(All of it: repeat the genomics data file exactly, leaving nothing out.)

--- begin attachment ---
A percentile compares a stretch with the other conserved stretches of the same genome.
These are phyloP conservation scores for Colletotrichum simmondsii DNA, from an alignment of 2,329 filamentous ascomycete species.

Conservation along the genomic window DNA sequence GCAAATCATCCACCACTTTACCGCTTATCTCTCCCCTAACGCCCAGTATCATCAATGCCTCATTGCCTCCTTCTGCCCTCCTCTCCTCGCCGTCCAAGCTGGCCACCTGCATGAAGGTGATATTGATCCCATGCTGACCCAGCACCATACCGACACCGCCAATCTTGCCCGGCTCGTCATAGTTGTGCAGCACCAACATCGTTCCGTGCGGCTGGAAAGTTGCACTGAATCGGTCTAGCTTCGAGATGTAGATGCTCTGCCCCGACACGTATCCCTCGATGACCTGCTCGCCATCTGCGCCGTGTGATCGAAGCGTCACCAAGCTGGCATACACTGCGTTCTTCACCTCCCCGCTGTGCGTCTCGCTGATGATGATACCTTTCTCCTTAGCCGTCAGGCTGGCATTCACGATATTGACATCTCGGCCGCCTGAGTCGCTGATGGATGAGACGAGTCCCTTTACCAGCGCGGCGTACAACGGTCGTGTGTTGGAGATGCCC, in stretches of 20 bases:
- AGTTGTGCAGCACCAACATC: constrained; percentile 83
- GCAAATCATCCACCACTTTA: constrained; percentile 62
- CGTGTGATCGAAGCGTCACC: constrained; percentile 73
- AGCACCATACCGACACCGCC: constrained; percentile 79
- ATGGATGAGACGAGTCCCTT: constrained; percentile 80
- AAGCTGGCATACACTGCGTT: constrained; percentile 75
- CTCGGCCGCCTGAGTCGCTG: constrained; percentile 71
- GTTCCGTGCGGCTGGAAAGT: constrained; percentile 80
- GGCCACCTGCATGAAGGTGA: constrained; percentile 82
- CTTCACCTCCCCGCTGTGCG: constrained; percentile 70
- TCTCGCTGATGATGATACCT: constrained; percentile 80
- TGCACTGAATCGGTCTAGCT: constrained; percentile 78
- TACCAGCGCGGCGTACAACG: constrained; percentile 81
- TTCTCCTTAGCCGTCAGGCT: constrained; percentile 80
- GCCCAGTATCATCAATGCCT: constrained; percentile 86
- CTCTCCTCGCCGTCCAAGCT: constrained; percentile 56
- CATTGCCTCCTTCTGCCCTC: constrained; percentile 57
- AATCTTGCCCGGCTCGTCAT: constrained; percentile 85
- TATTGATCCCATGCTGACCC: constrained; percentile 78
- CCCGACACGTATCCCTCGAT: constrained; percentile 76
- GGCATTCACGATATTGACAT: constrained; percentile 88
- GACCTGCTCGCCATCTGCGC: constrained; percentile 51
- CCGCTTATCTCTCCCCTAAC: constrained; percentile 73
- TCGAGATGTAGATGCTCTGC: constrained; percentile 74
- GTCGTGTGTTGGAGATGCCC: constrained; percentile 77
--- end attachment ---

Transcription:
A percentile compares a stretch with the other conserved stretches of the same genome.
These are phyloP conservation scores for Colletotrichum simmondsii DNA, from an alignment of 2,329 filamentous ascomycete species.

Conservation along the genomic window DNA sequence GCAAATCATCCACCACTTTACCGCTTATCTCTCCCCTAACGCCCAGTATCATCAATGCCTCATTGCCTCCTTCTGCCCTCCTCTCCTCGCCGTCCAAGCTGGCCACCTGCATGAAGGTGATATTGATCCCATGCTGACCCAGCACCATACCGACACCGCCAATCTTGCCCGGCTCGTCATAGTTGTGCAGCACCAACATCGTTCCGTGCGGCTGGAAAGTTGCACTGAATCGGTCTAGCTTCGAGATGTAGATGCTCTGCCCCGACACGTATCCCTCGATGACCTGCTCGCCATCTGCGCCGTGTGATCGAAGCGTCACCAAGCTGGCATACACTGCGTTCTTCACCTCCCCGCTGTGCGTCTCGCTGATGATGATACCTTTCTCCTTAGCCGTCAGGCTGGCATTCACGATATTGACATCTCGGCCGCCTGAGTCGCTGATGGATGAGACGAGTCCCTTTACCAGCGCGGCGTACAACGGTCGTGTGTTGGAGATGCCC, in stretches of 20 bases:
- AGTTGTGCAGCACCAACATC: constrained; percentile 83
- GCAAATCATCCACCACTTTA: constrained; percentile 62
- CGTGTGATCGAAGCGTCACC: constrained; percentile 73
- AGCACCATACCGACACCGCC: constrained; percentile 79
- ATGGATGAGACGAGTCCCTT: constrained; percentile 80
- AAGCTGGCATACACTGCGTT: constrained; percentile 75
- CTCGGCCGCCTGAGTCGCTG: constrained; percentile 71
- GTTCCGTGCGGCTGGAAAGT: constrained; percentile 80
- GGCCACCTGCATGAAGGTGA: constrained; percentile 82
- CTTCACCTCCCCGCTGTGCG: constrained; percentile 70
- TCTCGCTGATGATGATACCT: constrained; percentile 80
- TGCACTGAATCGGTCTAGCT: constrained; percentile 78
- TACCAGCGCGGCGTACAACG: constrained; percentile 81
- TTCTCCTTAGCCGTCAGGCT: constrained; percentile 80
- GCCCAGTATCATCAATGCCT: constrained; percentile 86
- CTCTCCTCGCCGTCCAAGCT: constrained; percentile 56
- CATTGCCTCCTTCTGCCCTC: constrained; percentile 57
- AATCTTGCCCGGCTCGTCAT: constrained; percentile 85
- TATTGATCCCATGCTGACCC: constrained; percentile 78
- CCCGACACGTATCCCTCGAT: constrained; percentile 76
- GGCATTCACGATATTGACAT: constrained; percentile 88
- GACCTGCTCGCCATCTGCGC: constrained; percentile 51
- CCGCTTATCTCTCCCCTAAC: constrained; percentile 73
- TCGAGATGTAGATGCTCTGC: constrained; percentile 74
- GTCGTGTGTTGGAGATGCCC: constrained; percentile 77